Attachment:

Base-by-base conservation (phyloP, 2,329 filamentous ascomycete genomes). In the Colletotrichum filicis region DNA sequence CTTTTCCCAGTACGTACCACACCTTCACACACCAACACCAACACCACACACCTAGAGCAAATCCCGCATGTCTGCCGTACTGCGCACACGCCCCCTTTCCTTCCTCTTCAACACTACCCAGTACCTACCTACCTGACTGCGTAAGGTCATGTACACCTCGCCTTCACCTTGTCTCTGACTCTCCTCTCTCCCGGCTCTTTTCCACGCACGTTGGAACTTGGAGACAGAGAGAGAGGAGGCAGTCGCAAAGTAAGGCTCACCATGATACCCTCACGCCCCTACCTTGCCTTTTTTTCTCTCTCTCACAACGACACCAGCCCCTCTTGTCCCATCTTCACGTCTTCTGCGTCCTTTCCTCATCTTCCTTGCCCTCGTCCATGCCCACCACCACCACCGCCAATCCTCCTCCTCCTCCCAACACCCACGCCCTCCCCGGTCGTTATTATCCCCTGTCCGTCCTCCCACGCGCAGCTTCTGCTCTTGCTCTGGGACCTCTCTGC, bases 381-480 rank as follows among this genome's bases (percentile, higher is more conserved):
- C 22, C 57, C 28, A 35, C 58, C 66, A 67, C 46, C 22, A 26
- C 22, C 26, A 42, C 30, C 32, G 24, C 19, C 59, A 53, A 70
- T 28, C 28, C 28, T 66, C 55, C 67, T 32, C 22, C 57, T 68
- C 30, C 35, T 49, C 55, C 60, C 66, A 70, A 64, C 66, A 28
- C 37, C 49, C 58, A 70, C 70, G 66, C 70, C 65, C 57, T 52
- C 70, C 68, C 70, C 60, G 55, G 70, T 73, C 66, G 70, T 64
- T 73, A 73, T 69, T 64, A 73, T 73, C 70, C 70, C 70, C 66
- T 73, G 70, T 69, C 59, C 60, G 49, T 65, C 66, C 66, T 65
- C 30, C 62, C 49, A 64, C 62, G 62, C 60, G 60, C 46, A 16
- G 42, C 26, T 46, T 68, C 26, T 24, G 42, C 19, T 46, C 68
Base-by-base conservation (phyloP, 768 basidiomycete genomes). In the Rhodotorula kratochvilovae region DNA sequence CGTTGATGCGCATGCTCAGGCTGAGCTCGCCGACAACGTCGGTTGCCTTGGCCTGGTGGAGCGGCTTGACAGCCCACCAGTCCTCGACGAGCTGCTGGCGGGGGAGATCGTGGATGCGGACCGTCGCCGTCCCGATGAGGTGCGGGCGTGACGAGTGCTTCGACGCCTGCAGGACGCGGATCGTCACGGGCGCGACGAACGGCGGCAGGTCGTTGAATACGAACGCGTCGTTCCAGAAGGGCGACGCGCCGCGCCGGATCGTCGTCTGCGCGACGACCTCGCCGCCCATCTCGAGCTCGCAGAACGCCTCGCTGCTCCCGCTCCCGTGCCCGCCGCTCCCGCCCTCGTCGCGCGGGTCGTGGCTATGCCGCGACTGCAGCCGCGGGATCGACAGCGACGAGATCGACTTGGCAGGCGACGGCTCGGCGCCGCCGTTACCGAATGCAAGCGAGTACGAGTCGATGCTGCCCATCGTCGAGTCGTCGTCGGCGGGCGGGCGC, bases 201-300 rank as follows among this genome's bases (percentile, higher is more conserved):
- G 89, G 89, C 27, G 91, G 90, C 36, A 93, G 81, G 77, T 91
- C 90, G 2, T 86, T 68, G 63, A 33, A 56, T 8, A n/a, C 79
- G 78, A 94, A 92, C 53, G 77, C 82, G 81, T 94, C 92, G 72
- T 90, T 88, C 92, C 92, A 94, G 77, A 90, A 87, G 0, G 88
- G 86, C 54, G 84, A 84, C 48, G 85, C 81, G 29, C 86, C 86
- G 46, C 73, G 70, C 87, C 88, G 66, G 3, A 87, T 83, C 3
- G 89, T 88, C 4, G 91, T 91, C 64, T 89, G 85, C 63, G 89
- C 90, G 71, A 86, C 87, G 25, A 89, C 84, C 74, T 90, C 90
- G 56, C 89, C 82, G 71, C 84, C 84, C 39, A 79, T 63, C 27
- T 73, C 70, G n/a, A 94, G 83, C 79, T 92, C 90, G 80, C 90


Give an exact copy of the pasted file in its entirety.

Base-by-base conservation (phyloP, 2,329 filamentous ascomycete genomes). In the Colletotrichum filicis region DNA sequence CTTTTCCCAGTACGTACCACACCTTCACACACCAACACCAACACCACACACCTAGAGCAAATCCCGCATGTCTGCCGTACTGCGCACACGCCCCCTTTCCTTCCTCTTCAACACTACCCAGTACCTACCTACCTGACTGCGTAAGGTCATGTACACCTCGCCTTCACCTTGTCTCTGACTCTCCTCTCTCCCGGCTCTTTTCCACGCACGTTGGAACTTGGAGACAGAGAGAGAGGAGGCAGTCGCAAAGTAAGGCTCACCATGATACCCTCACGCCCCTACCTTGCCTTTTTTTCTCTCTCTCACAACGACACCAGCCCCTCTTGTCCCATCTTCACGTCTTCTGCGTCCTTTCCTCATCTTCCTTGCCCTCGTCCATGCCCACCACCACCACCGCCAATCCTCCTCCTCCTCCCAACACCCACGCCCTCCCCGGTCGTTATTATCCCCTGTCCGTCCTCCCACGCGCAGCTTCTGCTCTTGCTCTGGGACCTCTCTGC, bases 381-480 rank as follows among this genome's bases (percentile, higher is more conserved):
- C 22, C 57, C 28, A 35, C 58, C 66, A 67, C 46, C 22, A 26
- C 22, C 26, A 42, C 30, C 32, G 24, C 19, C 59, A 53, A 70
- T 28, C 28, C 28, T 66, C 55, C 67, T 32, C 22, C 57, T 68
- C 30, C 35, T 49, C 55, C 60, C 66, A 70, A 64, C 66, A 28
- C 37, C 49, C 58, A 70, C 70, G 66, C 70, C 65, C 57, T 52
- C 70, C 68, C 70, C 60, G 55, G 70, T 73, C 66, G 70, T 64
- T 73, A 73, T 69, T 64, A 73, T 73, C 70, C 70, C 70, C 66
- T 73, G 70, T 69, C 59, C 60, G 49, T 65, C 66, C 66, T 65
- C 30, C 62, C 49, A 64, C 62, G 62, C 60, G 60, C 46, A 16
- G 42, C 26, T 46, T 68, C 26, T 24, G 42, C 19, T 46, C 68
Base-by-base conservation (phyloP, 768 basidiomycete genomes). In the Rhodotorula kratochvilovae region DNA sequence CGTTGATGCGCATGCTCAGGCTGAGCTCGCCGACAACGTCGGTTGCCTTGGCCTGGTGGAGCGGCTTGACAGCCCACCAGTCCTCGACGAGCTGCTGGCGGGGGAGATCGTGGATGCGGACCGTCGCCGTCCCGATGAGGTGCGGGCGTGACGAGTGCTTCGACGCCTGCAGGACGCGGATCGTCACGGGCGCGACGAACGGCGGCAGGTCGTTGAATACGAACGCGTCGTTCCAGAAGGGCGACGCGCCGCGCCGGATCGTCGTCTGCGCGACGACCTCGCCGCCCATCTCGAGCTCGCAGAACGCCTCGCTGCTCCCGCTCCCGTGCCCGCCGCTCCCGCCCTCGTCGCGCGGGTCGTGGCTATGCCGCGACTGCAGCCGCGGGATCGACAGCGACGAGATCGACTTGGCAGGCGACGGCTCGGCGCCGCCGTTACCGAATGCAAGCGAGTACGAGTCGATGCTGCCCATCGTCGAGTCGTCGTCGGCGGGCGGGCGC, bases 201-300 rank as follows among this genome's bases (percentile, higher is more conserved):
- G 89, G 89, C 27, G 91, G 90, C 36, A 93, G 81, G 77, T 91
- C 90, G 2, T 86, T 68, G 63, A 33, A 56, T 8, A n/a, C 79
- G 78, A 94, A 92, C 53, G 77, C 82, G 81, T 94, C 92, G 72
- T 90, T 88, C 92, C 92, A 94, G 77, A 90, A 87, G 0, G 88
- G 86, C 54, G 84, A 84, C 48, G 85, C 81, G 29, C 86, C 86
- G 46, C 73, G 70, C 87, C 88, G 66, G 3, A 87, T 83, C 3
- G 89, T 88, C 4, G 91, T 91, C 64, T 89, G 85, C 63, G 89
- C 90, G 71, A 86, C 87, G 25, A 89, C 84, C 74, T 90, C 90
- G 56, C 89, C 82, G 71, C 84, C 84, C 39, A 79, T 63, C 27
- T 73, C 70, G n/a, A 94, G 83, C 79, T 92, C 90, G 80, C 90